The crew came together more easily than expected, almost as if it evolved into place. The members had varying degrees of experience, mostly from little to none, but they all had tremendous enthusiasm for the project, not just for the precedent it was setting, but also for the grand spirit of adventure that this undertaking represented. Edwards was also fortunate to land an experienced first mate, Marie-Claude Kieffer Heys.

As for the yacht, Edwards secured a used vessel that needed work – a lot of it. However, given her access to an enthusiastic team of refurbishers (i.e., the ship’s crew), she had much of the help she needed to make the boat seaworthy and, she hoped, competitive. After months of hard work, the craft was ready to embark on its global journey, an odyssey for which it was christened Maiden.

However, even with a crew in place and a boat ready to sail, the Maiden team still had problems to solve. The biggest challenge was a leadership conflict between Tracy and Marie-Claude, one that led to clashes and often left the crew unsure who was really in charge. It became apparent not long before the start of the race that this arrangement, as ideal as it may have looked on paper, was not going to work in practice, and so Marie-Claude was let go. While this change may have been good for morale, the first mate’s departure left a gaping hole in the crew, one that had to be filled if the effort were to go forward. With this being Tracy’s project, she stepped up to take Marie-Claude’s place, thus saddling herself with the dual role of skipper and first mate, a double dose of responsibility for someone who was not all that experienced at sailing in the first place.

And so, not long thereafter, it was time to shove off. The crew left the port of Southampton on September 2, 1989 on the initial leg of the race, crossing the Atlantic from the UK to Punta del Este, Uruguay. It was the first phase of five more to follow that took Maiden to Freemantle, Australia and Auckland, New Zealand before returning to Punta del Este and Southampton with a stop-off in Ft. Lauderdale, Florida in between. During the journey, the crew would face countless ordeals from howling winds and gargantuan waves to massive icebergs and life-threatening shipboard leaks. There was also the tragic news of the death of a crew member of another boat who was swept overboard and into the icy waters of the South Ocean. And, even with all this, the challenge of the race itself persistently lurked in the background, continuing to test the skills and competitive spirit of the crew even when their very survival was on the line.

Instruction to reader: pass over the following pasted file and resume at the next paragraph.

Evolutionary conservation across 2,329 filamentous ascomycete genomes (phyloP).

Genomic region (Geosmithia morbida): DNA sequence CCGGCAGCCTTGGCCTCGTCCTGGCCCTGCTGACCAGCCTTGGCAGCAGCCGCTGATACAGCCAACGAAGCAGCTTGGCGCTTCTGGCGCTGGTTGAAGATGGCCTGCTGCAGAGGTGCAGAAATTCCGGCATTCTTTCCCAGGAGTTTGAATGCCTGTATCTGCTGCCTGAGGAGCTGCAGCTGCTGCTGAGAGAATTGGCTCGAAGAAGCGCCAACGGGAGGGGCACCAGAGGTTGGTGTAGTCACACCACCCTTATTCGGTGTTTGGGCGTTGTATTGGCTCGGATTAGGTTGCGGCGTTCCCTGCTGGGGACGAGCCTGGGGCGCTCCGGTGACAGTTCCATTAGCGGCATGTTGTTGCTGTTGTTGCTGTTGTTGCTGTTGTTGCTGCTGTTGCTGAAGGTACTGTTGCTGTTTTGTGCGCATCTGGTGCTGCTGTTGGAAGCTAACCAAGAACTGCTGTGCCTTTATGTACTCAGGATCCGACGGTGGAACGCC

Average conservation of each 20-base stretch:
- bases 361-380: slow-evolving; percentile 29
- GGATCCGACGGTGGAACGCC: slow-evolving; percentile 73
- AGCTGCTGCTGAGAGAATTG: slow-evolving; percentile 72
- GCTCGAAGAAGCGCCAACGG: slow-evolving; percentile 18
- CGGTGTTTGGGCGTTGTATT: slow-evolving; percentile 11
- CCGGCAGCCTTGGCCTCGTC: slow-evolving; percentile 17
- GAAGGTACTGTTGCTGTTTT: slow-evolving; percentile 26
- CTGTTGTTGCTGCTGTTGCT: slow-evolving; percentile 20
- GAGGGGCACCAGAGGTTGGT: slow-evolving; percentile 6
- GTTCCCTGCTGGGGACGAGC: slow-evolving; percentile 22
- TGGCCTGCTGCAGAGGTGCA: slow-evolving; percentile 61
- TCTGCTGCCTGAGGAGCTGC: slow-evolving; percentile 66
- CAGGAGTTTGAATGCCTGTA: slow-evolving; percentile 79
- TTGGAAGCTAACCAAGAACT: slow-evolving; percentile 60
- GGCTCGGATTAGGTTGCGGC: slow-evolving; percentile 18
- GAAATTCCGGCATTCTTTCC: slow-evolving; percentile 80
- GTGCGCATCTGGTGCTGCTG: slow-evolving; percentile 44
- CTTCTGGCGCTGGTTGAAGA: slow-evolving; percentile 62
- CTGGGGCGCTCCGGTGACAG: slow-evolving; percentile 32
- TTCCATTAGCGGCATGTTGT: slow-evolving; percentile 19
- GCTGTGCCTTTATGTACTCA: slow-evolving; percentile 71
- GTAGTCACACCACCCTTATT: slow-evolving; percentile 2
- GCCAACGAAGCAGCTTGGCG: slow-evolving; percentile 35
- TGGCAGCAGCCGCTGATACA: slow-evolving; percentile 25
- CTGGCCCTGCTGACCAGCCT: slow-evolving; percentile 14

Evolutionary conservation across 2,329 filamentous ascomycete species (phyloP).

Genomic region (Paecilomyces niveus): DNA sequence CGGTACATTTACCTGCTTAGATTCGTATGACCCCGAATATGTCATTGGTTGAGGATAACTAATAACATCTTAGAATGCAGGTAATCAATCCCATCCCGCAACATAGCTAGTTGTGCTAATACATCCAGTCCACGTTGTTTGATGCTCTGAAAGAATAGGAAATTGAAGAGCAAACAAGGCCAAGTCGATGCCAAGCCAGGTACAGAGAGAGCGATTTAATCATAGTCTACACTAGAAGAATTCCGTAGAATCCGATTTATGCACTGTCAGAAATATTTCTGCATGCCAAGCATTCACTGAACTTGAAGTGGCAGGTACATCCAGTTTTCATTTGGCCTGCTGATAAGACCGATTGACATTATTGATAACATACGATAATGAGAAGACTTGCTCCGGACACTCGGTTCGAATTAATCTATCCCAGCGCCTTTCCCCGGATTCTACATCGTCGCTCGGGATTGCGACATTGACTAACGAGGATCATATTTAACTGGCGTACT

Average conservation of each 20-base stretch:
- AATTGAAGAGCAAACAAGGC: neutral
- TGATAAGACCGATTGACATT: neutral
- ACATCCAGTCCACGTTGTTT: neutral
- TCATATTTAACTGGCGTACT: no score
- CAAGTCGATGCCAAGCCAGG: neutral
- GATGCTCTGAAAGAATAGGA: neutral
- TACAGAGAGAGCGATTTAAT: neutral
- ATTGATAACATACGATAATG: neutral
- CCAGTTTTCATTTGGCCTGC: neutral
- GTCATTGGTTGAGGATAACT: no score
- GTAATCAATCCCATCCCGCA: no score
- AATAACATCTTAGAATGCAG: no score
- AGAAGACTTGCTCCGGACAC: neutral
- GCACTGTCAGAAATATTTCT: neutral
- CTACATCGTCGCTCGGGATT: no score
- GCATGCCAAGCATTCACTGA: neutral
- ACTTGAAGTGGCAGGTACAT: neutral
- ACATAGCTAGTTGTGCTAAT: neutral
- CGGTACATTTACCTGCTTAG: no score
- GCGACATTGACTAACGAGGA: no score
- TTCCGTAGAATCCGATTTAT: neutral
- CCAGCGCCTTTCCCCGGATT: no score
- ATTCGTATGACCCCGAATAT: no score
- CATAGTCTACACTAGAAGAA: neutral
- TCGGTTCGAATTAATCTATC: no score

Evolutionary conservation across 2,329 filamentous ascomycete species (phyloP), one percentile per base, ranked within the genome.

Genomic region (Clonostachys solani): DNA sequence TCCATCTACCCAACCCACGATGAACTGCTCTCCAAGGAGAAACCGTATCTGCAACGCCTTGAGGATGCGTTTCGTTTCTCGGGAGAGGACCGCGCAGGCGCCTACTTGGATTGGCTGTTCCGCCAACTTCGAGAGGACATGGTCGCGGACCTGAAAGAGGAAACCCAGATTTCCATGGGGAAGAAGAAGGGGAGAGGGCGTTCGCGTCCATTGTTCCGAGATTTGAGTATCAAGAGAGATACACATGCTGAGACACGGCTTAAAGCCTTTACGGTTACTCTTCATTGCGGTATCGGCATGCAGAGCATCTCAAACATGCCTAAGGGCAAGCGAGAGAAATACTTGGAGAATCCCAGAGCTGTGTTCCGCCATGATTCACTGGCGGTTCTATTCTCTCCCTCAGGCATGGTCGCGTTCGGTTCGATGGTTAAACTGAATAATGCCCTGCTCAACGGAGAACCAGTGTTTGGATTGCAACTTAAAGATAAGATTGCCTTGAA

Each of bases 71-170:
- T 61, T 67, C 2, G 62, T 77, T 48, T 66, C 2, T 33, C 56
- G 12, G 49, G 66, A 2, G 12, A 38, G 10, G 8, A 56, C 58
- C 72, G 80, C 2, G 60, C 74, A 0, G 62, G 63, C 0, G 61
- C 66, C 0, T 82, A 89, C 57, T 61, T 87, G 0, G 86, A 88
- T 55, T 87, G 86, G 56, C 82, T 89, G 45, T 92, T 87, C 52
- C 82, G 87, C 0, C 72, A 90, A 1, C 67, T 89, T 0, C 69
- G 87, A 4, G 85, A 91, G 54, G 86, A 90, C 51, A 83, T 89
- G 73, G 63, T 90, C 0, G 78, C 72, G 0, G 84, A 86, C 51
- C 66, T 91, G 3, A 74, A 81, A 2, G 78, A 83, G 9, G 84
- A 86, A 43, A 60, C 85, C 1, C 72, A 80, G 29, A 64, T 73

Mikaela Von Koskull (left) and Jeni Mundy (right) steer the racing yacht Maiden through often-unpredictable waters in director Alex Holmes’s new documentary, “Maiden.” Photo courtesy of Tracy Edwards and Sony Pictures Classics.

These circumstances undoubtedly pushed the limits and abilities of the Maiden crew (as well as those of all the other entrants). The harshness of these conditions might easily prompt many to ask, “Why would anyone want to endure something like that?” However, it’s at times like these when one really gets to see what he or she is made of, and, for the crew of Maiden, they had much to prove, not only to a skeptical world, but also to themselves.

Pulling off a feat like this calls for a boatload of confidence, a self-assurance that it can indeed be accomplished. That’s where a fervent belief in one’s abilities and convictions comes into play. Were it not for the ardent belief in themselves, the crew of Maiden may have never left home port, let alone embarked on such an incredible journey, one whose demands were both literal and figurative.

A venture like this is not something one can approach casually. It takes vision, an ability to see what needs to be done and how to reach the sought-after goal. And, given that something like this had never been attempted before, there was no rule book for how the Maiden crew could arrive at its destination. Edwards and company had to devise a plan all their own, one that called for them to innovate, to push through limitations and break down supposedly insurmountable barriers, none of which would have happened if they didn’t believe they could.